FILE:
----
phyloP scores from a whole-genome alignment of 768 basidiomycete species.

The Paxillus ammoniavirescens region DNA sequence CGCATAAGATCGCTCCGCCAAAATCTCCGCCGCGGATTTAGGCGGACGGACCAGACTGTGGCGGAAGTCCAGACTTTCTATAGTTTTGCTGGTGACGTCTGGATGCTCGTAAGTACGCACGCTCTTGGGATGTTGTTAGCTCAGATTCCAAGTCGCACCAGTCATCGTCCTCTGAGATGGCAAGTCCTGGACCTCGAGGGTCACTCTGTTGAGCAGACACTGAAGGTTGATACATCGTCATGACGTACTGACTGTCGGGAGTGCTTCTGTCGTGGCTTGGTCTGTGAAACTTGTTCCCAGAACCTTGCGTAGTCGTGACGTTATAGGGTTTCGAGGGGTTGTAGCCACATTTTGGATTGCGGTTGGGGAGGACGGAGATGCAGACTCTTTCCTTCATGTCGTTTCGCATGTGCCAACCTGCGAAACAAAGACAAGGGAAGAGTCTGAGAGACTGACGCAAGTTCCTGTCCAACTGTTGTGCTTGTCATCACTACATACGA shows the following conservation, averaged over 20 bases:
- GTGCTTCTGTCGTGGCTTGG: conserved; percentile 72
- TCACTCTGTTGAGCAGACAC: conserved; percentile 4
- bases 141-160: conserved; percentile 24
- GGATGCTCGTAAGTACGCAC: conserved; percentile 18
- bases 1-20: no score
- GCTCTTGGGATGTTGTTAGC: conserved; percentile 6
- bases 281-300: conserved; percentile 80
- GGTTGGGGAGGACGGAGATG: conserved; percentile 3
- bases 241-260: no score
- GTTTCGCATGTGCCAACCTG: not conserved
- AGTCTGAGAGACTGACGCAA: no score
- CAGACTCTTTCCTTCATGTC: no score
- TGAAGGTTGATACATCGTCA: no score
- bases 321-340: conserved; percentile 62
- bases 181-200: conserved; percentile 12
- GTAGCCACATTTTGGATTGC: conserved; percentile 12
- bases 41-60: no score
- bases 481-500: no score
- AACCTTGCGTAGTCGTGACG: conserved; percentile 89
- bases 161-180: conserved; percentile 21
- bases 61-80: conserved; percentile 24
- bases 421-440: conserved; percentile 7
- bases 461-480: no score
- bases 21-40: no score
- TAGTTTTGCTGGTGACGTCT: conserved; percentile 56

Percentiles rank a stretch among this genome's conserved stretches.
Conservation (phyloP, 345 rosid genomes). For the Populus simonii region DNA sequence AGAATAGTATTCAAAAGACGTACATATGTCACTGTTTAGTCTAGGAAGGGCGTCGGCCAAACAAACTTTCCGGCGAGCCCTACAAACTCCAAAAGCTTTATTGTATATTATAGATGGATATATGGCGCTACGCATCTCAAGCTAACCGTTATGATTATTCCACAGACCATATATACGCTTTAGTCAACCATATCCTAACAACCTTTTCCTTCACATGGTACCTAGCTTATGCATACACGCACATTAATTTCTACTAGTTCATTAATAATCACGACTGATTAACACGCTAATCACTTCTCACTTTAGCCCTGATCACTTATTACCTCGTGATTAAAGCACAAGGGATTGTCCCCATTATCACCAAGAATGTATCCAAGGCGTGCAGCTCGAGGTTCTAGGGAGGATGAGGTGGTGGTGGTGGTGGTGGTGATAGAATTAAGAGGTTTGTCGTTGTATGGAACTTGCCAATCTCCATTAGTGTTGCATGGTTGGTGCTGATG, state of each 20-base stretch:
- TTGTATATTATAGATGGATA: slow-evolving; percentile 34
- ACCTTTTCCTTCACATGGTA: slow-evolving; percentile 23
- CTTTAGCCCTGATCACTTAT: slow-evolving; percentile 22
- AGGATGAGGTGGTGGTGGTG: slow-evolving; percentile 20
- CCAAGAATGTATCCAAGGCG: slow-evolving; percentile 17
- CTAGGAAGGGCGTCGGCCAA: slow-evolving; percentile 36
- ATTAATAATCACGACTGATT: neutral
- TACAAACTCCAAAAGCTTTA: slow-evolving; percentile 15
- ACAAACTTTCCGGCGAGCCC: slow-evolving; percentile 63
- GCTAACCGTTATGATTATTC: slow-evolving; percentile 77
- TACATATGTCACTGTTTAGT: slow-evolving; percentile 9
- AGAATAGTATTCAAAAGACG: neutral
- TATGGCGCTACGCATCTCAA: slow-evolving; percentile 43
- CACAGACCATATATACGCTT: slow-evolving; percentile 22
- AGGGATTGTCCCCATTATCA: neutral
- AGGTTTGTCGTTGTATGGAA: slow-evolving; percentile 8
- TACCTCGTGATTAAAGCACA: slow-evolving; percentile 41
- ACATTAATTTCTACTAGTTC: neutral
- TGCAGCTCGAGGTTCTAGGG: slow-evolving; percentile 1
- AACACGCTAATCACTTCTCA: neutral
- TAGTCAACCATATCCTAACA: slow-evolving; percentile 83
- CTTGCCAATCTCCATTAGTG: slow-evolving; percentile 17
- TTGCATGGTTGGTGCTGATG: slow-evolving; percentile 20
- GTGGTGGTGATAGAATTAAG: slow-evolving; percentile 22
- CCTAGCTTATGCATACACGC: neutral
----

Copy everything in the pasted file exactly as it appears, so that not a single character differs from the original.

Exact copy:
phyloP scores from a whole-genome alignment of 768 basidiomycete species.

The Paxillus ammoniavirescens region DNA sequence CGCATAAGATCGCTCCGCCAAAATCTCCGCCGCGGATTTAGGCGGACGGACCAGACTGTGGCGGAAGTCCAGACTTTCTATAGTTTTGCTGGTGACGTCTGGATGCTCGTAAGTACGCACGCTCTTGGGATGTTGTTAGCTCAGATTCCAAGTCGCACCAGTCATCGTCCTCTGAGATGGCAAGTCCTGGACCTCGAGGGTCACTCTGTTGAGCAGACACTGAAGGTTGATACATCGTCATGACGTACTGACTGTCGGGAGTGCTTCTGTCGTGGCTTGGTCTGTGAAACTTGTTCCCAGAACCTTGCGTAGTCGTGACGTTATAGGGTTTCGAGGGGTTGTAGCCACATTTTGGATTGCGGTTGGGGAGGACGGAGATGCAGACTCTTTCCTTCATGTCGTTTCGCATGTGCCAACCTGCGAAACAAAGACAAGGGAAGAGTCTGAGAGACTGACGCAAGTTCCTGTCCAACTGTTGTGCTTGTCATCACTACATACGA shows the following conservation, averaged over 20 bases:
- GTGCTTCTGTCGTGGCTTGG: conserved; percentile 72
- TCACTCTGTTGAGCAGACAC: conserved; percentile 4
- bases 141-160: conserved; percentile 24
- GGATGCTCGTAAGTACGCAC: conserved; percentile 18
- bases 1-20: no score
- GCTCTTGGGATGTTGTTAGC: conserved; percentile 6
- bases 281-300: conserved; percentile 80
- GGTTGGGGAGGACGGAGATG: conserved; percentile 3
- bases 241-260: no score
- GTTTCGCATGTGCCAACCTG: not conserved
- AGTCTGAGAGACTGACGCAA: no score
- CAGACTCTTTCCTTCATGTC: no score
- TGAAGGTTGATACATCGTCA: no score
- bases 321-340: conserved; percentile 62
- bases 181-200: conserved; percentile 12
- GTAGCCACATTTTGGATTGC: conserved; percentile 12
- bases 41-60: no score
- bases 481-500: no score
- AACCTTGCGTAGTCGTGACG: conserved; percentile 89
- bases 161-180: conserved; percentile 21
- bases 61-80: conserved; percentile 24
- bases 421-440: conserved; percentile 7
- bases 461-480: no score
- bases 21-40: no score
- TAGTTTTGCTGGTGACGTCT: conserved; percentile 56

Percentiles rank a stretch among this genome's conserved stretches.
Conservation (phyloP, 345 rosid genomes). For the Populus simonii region DNA sequence AGAATAGTATTCAAAAGACGTACATATGTCACTGTTTAGTCTAGGAAGGGCGTCGGCCAAACAAACTTTCCGGCGAGCCCTACAAACTCCAAAAGCTTTATTGTATATTATAGATGGATATATGGCGCTACGCATCTCAAGCTAACCGTTATGATTATTCCACAGACCATATATACGCTTTAGTCAACCATATCCTAACAACCTTTTCCTTCACATGGTACCTAGCTTATGCATACACGCACATTAATTTCTACTAGTTCATTAATAATCACGACTGATTAACACGCTAATCACTTCTCACTTTAGCCCTGATCACTTATTACCTCGTGATTAAAGCACAAGGGATTGTCCCCATTATCACCAAGAATGTATCCAAGGCGTGCAGCTCGAGGTTCTAGGGAGGATGAGGTGGTGGTGGTGGTGGTGGTGATAGAATTAAGAGGTTTGTCGTTGTATGGAACTTGCCAATCTCCATTAGTGTTGCATGGTTGGTGCTGATG, state of each 20-base stretch:
- TTGTATATTATAGATGGATA: slow-evolving; percentile 34
- ACCTTTTCCTTCACATGGTA: slow-evolving; percentile 23
- CTTTAGCCCTGATCACTTAT: slow-evolving; percentile 22
- AGGATGAGGTGGTGGTGGTG: slow-evolving; percentile 20
- CCAAGAATGTATCCAAGGCG: slow-evolving; percentile 17
- CTAGGAAGGGCGTCGGCCAA: slow-evolving; percentile 36
- ATTAATAATCACGACTGATT: neutral
- TACAAACTCCAAAAGCTTTA: slow-evolving; percentile 15
- ACAAACTTTCCGGCGAGCCC: slow-evolving; percentile 63
- GCTAACCGTTATGATTATTC: slow-evolving; percentile 77
- TACATATGTCACTGTTTAGT: slow-evolving; percentile 9
- AGAATAGTATTCAAAAGACG: neutral
- TATGGCGCTACGCATCTCAA: slow-evolving; percentile 43
- CACAGACCATATATACGCTT: slow-evolving; percentile 22
- AGGGATTGTCCCCATTATCA: neutral
- AGGTTTGTCGTTGTATGGAA: slow-evolving; percentile 8
- TACCTCGTGATTAAAGCACA: slow-evolving; percentile 41
- ACATTAATTTCTACTAGTTC: neutral
- TGCAGCTCGAGGTTCTAGGG: slow-evolving; percentile 1
- AACACGCTAATCACTTCTCA: neutral
- TAGTCAACCATATCCTAACA: slow-evolving; percentile 83
- CTTGCCAATCTCCATTAGTG: slow-evolving; percentile 17
- TTGCATGGTTGGTGCTGATG: slow-evolving; percentile 20
- GTGGTGGTGATAGAATTAAG: slow-evolving; percentile 22
- CCTAGCTTATGCATACACGC: neutral